The Meaning and Non-Meaning of Life
Having been a very active contributor to the Forum section of HubPages over the past 3 months, I have come to realize that most hubbers have strong feelings, about God's existence or non-existence, man's accidental or non-accidental appearance along the string of earthly life, and the universe's begining or non-begining.
Roughly speaking, I could categorize writers on HubPages under the banner of BELIEVERS and NON-BELIEVERS, i.e. in separations of the human from the divine, in questions of humanity's part in the "grand scheme" of things, and in conclusions of the beginning and the ending of the universe.
I have had quite a time of it, so far, getting entangled with fellow hubbers who do not share my view of (1) God's transcendental existence which is as real to me as gravity's consequential presence, (2) Man's evolutionary creation, via the construction of all that is contained in the material universe, (3) the perspicacious connectedness of God-Universe-Man.
In the HubForum I titled The Universe and the Meaning of Life, I asked::: If, as is suggested by astro-physicist, the universe had its begining after the Big Bang (with the exact nature of what or who initiated it still up for a lot of conjecture), the questions needs to be asked-- Did the cascading events that emanated from the Big Bang that then ultimately led to life ( on earth, in the case of humans) have any direction, meaning or purpose beyond the happenstance and haphazard formation of "matter"?
If true, does man's existence on earth have any meaning or purpose beyond the material? Is man's creation (via the evolutionary process) no more than a "happy"(?)/"freakish"(?) ending to the unintentional mixing of atoms, that became molecules, that then spontaneously grouped together to become cells, then individual organs, then organ-systems that make up the human body?
If man's existence does not go beyond the material and the physical, then why even develop a multi-faceted, multi-layered organ (the human brain) of such complexity that it has made him a sentient, volitional, and creating being?
If the universe exist just for the sake of existing, why did its fomation led to the creation of an entity (humans) that is capable of being aware that he and a universe that sorrounds him exist?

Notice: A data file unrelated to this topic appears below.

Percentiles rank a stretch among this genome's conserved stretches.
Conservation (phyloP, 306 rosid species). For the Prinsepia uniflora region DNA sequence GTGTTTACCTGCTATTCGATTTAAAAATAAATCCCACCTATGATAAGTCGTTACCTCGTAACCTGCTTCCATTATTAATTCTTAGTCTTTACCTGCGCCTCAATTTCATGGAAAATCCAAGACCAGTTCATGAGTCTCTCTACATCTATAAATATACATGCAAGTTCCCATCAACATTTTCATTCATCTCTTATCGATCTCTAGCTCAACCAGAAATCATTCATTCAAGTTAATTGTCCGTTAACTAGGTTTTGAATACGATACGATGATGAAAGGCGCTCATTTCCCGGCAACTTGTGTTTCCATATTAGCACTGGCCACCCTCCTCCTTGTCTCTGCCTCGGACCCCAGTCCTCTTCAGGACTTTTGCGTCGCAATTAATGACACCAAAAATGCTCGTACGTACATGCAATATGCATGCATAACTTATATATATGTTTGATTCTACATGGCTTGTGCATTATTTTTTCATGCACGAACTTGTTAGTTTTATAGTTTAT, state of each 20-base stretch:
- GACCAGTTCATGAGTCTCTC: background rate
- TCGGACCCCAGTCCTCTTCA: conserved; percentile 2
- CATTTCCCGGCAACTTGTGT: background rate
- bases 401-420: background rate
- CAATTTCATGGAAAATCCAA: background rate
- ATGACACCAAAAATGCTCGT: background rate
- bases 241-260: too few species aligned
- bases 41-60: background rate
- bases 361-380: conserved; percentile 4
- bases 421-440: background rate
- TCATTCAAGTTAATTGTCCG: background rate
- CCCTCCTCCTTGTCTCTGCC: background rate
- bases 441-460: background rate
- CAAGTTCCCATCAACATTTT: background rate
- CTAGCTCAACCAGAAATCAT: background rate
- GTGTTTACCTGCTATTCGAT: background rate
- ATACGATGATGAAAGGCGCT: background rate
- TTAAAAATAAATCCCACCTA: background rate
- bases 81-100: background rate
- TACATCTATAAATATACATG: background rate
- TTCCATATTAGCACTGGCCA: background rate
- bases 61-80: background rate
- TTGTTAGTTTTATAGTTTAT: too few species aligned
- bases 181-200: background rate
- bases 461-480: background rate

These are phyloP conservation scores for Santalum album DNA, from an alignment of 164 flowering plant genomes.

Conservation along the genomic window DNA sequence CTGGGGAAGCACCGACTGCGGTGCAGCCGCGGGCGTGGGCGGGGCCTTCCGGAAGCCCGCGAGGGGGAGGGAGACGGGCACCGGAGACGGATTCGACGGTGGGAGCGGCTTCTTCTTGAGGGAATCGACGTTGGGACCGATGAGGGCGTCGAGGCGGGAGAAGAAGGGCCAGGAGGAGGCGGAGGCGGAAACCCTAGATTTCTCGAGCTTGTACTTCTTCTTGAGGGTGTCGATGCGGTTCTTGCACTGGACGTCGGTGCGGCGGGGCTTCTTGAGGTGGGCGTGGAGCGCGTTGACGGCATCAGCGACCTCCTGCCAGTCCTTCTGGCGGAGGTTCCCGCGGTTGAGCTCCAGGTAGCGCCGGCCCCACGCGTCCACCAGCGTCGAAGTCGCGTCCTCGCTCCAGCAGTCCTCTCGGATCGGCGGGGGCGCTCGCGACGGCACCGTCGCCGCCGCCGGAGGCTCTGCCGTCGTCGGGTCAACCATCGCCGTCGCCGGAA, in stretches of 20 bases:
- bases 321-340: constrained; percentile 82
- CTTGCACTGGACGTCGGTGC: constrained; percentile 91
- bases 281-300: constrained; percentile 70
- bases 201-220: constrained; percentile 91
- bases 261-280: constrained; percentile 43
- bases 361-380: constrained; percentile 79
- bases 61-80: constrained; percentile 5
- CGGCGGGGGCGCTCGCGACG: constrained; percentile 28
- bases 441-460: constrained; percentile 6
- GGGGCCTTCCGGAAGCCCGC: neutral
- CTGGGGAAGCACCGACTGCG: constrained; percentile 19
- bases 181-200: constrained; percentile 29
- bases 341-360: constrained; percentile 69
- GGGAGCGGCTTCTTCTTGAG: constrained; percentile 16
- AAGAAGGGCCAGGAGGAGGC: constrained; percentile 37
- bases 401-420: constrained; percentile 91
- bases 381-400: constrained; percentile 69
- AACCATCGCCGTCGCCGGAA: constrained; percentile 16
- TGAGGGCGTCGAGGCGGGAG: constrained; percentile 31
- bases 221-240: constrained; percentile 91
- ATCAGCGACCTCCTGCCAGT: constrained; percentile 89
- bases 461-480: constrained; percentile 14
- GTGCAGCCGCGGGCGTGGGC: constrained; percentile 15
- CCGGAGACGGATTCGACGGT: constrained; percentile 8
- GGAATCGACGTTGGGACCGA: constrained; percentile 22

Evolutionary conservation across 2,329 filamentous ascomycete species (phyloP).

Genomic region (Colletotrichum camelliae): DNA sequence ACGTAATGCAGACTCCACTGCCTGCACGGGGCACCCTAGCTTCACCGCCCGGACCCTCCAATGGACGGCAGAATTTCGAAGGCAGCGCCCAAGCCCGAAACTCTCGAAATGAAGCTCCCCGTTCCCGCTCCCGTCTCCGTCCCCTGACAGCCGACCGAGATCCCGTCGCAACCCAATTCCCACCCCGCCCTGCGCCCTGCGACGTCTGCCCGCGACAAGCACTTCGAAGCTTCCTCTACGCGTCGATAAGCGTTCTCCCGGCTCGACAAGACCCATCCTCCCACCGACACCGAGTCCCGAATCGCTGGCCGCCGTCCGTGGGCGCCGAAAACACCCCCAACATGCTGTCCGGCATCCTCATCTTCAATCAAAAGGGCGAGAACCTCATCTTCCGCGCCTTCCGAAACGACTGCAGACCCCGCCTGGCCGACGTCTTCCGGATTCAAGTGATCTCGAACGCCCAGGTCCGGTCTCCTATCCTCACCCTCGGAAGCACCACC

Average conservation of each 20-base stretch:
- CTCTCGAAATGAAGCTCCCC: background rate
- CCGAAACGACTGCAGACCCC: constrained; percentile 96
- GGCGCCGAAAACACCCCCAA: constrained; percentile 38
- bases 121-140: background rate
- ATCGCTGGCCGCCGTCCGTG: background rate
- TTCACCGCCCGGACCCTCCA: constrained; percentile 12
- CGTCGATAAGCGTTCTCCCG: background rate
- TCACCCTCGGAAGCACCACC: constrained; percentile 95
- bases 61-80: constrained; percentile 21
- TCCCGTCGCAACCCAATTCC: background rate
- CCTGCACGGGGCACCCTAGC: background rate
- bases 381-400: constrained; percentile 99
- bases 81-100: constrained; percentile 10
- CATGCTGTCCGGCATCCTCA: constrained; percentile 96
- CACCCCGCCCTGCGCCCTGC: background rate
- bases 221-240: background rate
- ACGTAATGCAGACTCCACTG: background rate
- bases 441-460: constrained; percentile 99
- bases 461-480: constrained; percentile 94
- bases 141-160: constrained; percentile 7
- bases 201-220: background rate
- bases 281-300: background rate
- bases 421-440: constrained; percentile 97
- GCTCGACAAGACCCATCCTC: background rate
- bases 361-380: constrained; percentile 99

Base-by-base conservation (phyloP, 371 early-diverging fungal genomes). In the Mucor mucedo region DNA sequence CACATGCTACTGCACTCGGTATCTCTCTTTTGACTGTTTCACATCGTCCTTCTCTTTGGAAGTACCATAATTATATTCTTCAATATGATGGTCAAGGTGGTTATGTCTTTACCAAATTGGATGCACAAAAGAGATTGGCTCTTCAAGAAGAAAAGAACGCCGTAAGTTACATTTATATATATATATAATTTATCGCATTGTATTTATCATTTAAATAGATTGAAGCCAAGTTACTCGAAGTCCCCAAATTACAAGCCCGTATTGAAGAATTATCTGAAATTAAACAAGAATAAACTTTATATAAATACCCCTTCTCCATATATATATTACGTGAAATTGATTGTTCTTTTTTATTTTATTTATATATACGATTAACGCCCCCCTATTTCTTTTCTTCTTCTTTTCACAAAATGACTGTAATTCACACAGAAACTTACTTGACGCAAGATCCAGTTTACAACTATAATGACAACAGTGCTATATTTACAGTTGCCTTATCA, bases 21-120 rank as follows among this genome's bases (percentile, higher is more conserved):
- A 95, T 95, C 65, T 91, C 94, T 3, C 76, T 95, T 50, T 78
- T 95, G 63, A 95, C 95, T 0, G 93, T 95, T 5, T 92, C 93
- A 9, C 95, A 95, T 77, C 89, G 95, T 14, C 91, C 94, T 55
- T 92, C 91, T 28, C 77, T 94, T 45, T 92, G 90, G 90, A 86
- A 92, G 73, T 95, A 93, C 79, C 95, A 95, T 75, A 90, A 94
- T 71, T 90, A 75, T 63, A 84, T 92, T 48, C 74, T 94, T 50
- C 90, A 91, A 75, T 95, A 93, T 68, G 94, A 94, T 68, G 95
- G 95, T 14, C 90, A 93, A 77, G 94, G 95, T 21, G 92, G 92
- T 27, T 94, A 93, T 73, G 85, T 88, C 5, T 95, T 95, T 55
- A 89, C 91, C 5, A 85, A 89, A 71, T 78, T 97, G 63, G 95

Questions, that none of the non-believing hubbers could answer with any degree of assuredness and certainty. One argued that the topic of "The Universe" and "The Meaning of Life" should be tackled separately, because he thought that there is just no connection between the two, i.e. one does not need to understand the visible and non-visible workings of the universe to be able to put meaning and purpose into one's life. To which I agreed heartily, but with the added proposition that since humans are made up of "stardust" ( Carl Sagan's contribution to human thought) shouldn't it be reasonable for them to instinctually "reach" for the stars, trying mightily to untangle the mystery that is the universe? Another argued that man's presence on earth is akin to that of an accidental tourist that just happened to hitch a ride on a planet that just happened to be located in an area of the universe that he termed the "Goldilock Zone".
So the debate rages on. And what about this question: Should philosophical /spiritual thought and scientific empiricism find a common ground, so as to speak a common language when debating these issues? From the purely philosophical point of view, comes this quote from the novelist John Updike: "Ancient religion and modern science agree----we are here to give praise, or to slightly tip the expression, to pay attention. Without us, physicists who have embraced the anthropic principle tell us, the universe would be unwitnessed, and in a sense not there at all. It exists, incredibly, because of us. This formulation(knowing what we know of the universe's extent) is more incredible, to our sense of things, than the Old Testament situation of a God willing to suffer, coddle, instruct and even (in the book of Job) to debate men, in order to realize the meager benefit of worship, or praise for His creation. What we certainly have is our instinctive intellectual curiosity about the universe from the quasars down to the quarks, our delight and wonder at existence itself, and an occasional surge of sheer blind gratitude for being here."
On the other side of the chasm is this essay from an empiricist, the paleontologist Stephen Jay Gould:" We are here because one odd group of fishes had a peculiar fin antomy that could transform into legs for terrestial creatures; because comets struck the earth and wiped out dinosaurs, thereby giving mammals a chance not otherwise available; because the earth never froze entirely during an ice age; because a tenuous specie, arising in Africa a quarter of a million years ago, has managed so far, to survive by hook and by crook. We may yearn for a "higher" answer-- but none exists. This explanation, though superficially troubling, if not terrifying, is ultimately liberating and exhilarating. We can not read the meaning of life passively in the face of nature. We must construct these answers ourselves--from our own wisdom and ethical sense. there is no other way."
My answer to the same question that the Updike and Gould tried to answer in their respective essays is simple enough:We are here because our spiritual essence (souls) were allowed to inhabit a material body so as to exist in a material world. where we are going is to the same place from whence we came from... the spiritual realm where the Divine resides. Now this answer may be anathema to some, a little bit more convincing to others, but to me, as truthful as the unconditional love God has for all of us.